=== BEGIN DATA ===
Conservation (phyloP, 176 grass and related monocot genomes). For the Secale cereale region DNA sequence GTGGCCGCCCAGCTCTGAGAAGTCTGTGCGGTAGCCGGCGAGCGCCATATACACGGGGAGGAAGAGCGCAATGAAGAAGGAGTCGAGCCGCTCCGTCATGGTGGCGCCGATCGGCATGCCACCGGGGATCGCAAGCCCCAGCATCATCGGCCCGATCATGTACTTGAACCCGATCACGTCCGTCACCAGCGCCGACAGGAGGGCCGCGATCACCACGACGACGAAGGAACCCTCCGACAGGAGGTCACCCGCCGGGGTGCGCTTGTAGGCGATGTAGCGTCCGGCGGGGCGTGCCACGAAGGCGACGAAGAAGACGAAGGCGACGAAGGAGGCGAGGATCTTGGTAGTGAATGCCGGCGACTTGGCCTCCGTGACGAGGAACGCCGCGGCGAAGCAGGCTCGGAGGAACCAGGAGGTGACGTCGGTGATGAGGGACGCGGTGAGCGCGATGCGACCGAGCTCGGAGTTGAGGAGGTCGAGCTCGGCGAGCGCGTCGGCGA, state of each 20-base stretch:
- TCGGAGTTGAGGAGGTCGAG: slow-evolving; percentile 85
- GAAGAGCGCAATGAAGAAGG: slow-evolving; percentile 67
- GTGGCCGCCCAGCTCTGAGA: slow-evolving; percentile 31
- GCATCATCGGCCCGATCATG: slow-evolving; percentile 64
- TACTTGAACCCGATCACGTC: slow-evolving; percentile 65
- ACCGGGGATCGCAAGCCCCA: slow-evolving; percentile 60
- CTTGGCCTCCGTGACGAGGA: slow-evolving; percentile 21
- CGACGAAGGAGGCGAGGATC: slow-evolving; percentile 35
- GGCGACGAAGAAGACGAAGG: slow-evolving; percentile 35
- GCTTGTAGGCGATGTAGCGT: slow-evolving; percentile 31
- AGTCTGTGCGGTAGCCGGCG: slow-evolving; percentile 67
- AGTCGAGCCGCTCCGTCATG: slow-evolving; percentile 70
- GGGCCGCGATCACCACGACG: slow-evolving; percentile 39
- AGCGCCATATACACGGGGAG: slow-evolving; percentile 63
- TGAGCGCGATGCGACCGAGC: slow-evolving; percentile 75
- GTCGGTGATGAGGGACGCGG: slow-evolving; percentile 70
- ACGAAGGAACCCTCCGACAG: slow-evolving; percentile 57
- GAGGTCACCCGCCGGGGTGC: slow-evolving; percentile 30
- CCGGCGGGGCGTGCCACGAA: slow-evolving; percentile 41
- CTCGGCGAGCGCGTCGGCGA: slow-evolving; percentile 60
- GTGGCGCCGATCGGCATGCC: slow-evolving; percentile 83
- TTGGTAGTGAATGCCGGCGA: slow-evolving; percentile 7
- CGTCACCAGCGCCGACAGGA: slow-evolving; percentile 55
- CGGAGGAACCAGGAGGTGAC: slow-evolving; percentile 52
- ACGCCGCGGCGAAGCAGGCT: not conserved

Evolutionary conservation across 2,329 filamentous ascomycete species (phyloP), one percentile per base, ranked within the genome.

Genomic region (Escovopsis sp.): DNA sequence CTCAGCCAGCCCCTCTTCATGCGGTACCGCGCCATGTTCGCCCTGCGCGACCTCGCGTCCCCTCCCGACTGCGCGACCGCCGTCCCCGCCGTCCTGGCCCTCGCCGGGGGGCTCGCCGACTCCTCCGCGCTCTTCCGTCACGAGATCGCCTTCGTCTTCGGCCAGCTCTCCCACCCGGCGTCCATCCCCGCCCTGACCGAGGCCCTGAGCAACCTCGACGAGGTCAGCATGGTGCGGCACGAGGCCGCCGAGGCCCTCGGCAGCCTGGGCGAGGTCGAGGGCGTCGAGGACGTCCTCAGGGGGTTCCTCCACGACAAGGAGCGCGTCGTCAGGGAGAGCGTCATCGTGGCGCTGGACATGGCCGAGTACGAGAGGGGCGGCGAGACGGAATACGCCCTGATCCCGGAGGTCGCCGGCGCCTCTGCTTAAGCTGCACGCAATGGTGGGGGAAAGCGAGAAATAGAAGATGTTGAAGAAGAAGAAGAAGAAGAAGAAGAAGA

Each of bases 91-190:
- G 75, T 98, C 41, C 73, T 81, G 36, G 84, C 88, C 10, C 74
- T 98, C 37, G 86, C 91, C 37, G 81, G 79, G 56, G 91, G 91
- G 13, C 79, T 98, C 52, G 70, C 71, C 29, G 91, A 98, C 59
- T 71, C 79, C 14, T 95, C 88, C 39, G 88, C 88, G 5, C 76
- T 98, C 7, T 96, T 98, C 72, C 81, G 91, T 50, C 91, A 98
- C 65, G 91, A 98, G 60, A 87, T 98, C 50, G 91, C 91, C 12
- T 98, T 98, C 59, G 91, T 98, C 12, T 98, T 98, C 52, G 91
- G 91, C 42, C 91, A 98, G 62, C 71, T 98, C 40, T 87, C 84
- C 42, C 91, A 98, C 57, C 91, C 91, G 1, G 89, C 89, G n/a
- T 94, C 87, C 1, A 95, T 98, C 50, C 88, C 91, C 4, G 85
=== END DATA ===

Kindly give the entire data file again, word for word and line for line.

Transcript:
Conservation (phyloP, 176 grass and related monocot genomes). For the Secale cereale region DNA sequence GTGGCCGCCCAGCTCTGAGAAGTCTGTGCGGTAGCCGGCGAGCGCCATATACACGGGGAGGAAGAGCGCAATGAAGAAGGAGTCGAGCCGCTCCGTCATGGTGGCGCCGATCGGCATGCCACCGGGGATCGCAAGCCCCAGCATCATCGGCCCGATCATGTACTTGAACCCGATCACGTCCGTCACCAGCGCCGACAGGAGGGCCGCGATCACCACGACGACGAAGGAACCCTCCGACAGGAGGTCACCCGCCGGGGTGCGCTTGTAGGCGATGTAGCGTCCGGCGGGGCGTGCCACGAAGGCGACGAAGAAGACGAAGGCGACGAAGGAGGCGAGGATCTTGGTAGTGAATGCCGGCGACTTGGCCTCCGTGACGAGGAACGCCGCGGCGAAGCAGGCTCGGAGGAACCAGGAGGTGACGTCGGTGATGAGGGACGCGGTGAGCGCGATGCGACCGAGCTCGGAGTTGAGGAGGTCGAGCTCGGCGAGCGCGTCGGCGA, state of each 20-base stretch:
- TCGGAGTTGAGGAGGTCGAG: slow-evolving; percentile 85
- GAAGAGCGCAATGAAGAAGG: slow-evolving; percentile 67
- GTGGCCGCCCAGCTCTGAGA: slow-evolving; percentile 31
- GCATCATCGGCCCGATCATG: slow-evolving; percentile 64
- TACTTGAACCCGATCACGTC: slow-evolving; percentile 65
- ACCGGGGATCGCAAGCCCCA: slow-evolving; percentile 60
- CTTGGCCTCCGTGACGAGGA: slow-evolving; percentile 21
- CGACGAAGGAGGCGAGGATC: slow-evolving; percentile 35
- GGCGACGAAGAAGACGAAGG: slow-evolving; percentile 35
- GCTTGTAGGCGATGTAGCGT: slow-evolving; percentile 31
- AGTCTGTGCGGTAGCCGGCG: slow-evolving; percentile 67
- AGTCGAGCCGCTCCGTCATG: slow-evolving; percentile 70
- GGGCCGCGATCACCACGACG: slow-evolving; percentile 39
- AGCGCCATATACACGGGGAG: slow-evolving; percentile 63
- TGAGCGCGATGCGACCGAGC: slow-evolving; percentile 75
- GTCGGTGATGAGGGACGCGG: slow-evolving; percentile 70
- ACGAAGGAACCCTCCGACAG: slow-evolving; percentile 57
- GAGGTCACCCGCCGGGGTGC: slow-evolving; percentile 30
- CCGGCGGGGCGTGCCACGAA: slow-evolving; percentile 41
- CTCGGCGAGCGCGTCGGCGA: slow-evolving; percentile 60
- GTGGCGCCGATCGGCATGCC: slow-evolving; percentile 83
- TTGGTAGTGAATGCCGGCGA: slow-evolving; percentile 7
- CGTCACCAGCGCCGACAGGA: slow-evolving; percentile 55
- CGGAGGAACCAGGAGGTGAC: slow-evolving; percentile 52
- ACGCCGCGGCGAAGCAGGCT: not conserved

Evolutionary conservation across 2,329 filamentous ascomycete species (phyloP), one percentile per base, ranked within the genome.

Genomic region (Escovopsis sp.): DNA sequence CTCAGCCAGCCCCTCTTCATGCGGTACCGCGCCATGTTCGCCCTGCGCGACCTCGCGTCCCCTCCCGACTGCGCGACCGCCGTCCCCGCCGTCCTGGCCCTCGCCGGGGGGCTCGCCGACTCCTCCGCGCTCTTCCGTCACGAGATCGCCTTCGTCTTCGGCCAGCTCTCCCACCCGGCGTCCATCCCCGCCCTGACCGAGGCCCTGAGCAACCTCGACGAGGTCAGCATGGTGCGGCACGAGGCCGCCGAGGCCCTCGGCAGCCTGGGCGAGGTCGAGGGCGTCGAGGACGTCCTCAGGGGGTTCCTCCACGACAAGGAGCGCGTCGTCAGGGAGAGCGTCATCGTGGCGCTGGACATGGCCGAGTACGAGAGGGGCGGCGAGACGGAATACGCCCTGATCCCGGAGGTCGCCGGCGCCTCTGCTTAAGCTGCACGCAATGGTGGGGGAAAGCGAGAAATAGAAGATGTTGAAGAAGAAGAAGAAGAAGAAGAAGAAGA

Each of bases 91-190:
- G 75, T 98, C 41, C 73, T 81, G 36, G 84, C 88, C 10, C 74
- T 98, C 37, G 86, C 91, C 37, G 81, G 79, G 56, G 91, G 91
- G 13, C 79, T 98, C 52, G 70, C 71, C 29, G 91, A 98, C 59
- T 71, C 79, C 14, T 95, C 88, C 39, G 88, C 88, G 5, C 76
- T 98, C 7, T 96, T 98, C 72, C 81, G 91, T 50, C 91, A 98
- C 65, G 91, A 98, G 60, A 87, T 98, C 50, G 91, C 91, C 12
- T 98, T 98, C 59, G 91, T 98, C 12, T 98, T 98, C 52, G 91
- G 91, C 42, C 91, A 98, G 62, C 71, T 98, C 40, T 87, C 84
- C 42, C 91, A 98, C 57, C 91, C 91, G 1, G 89, C 89, G n/a
- T 94, C 87, C 1, A 95, T 98, C 50, C 88, C 91, C 4, G 85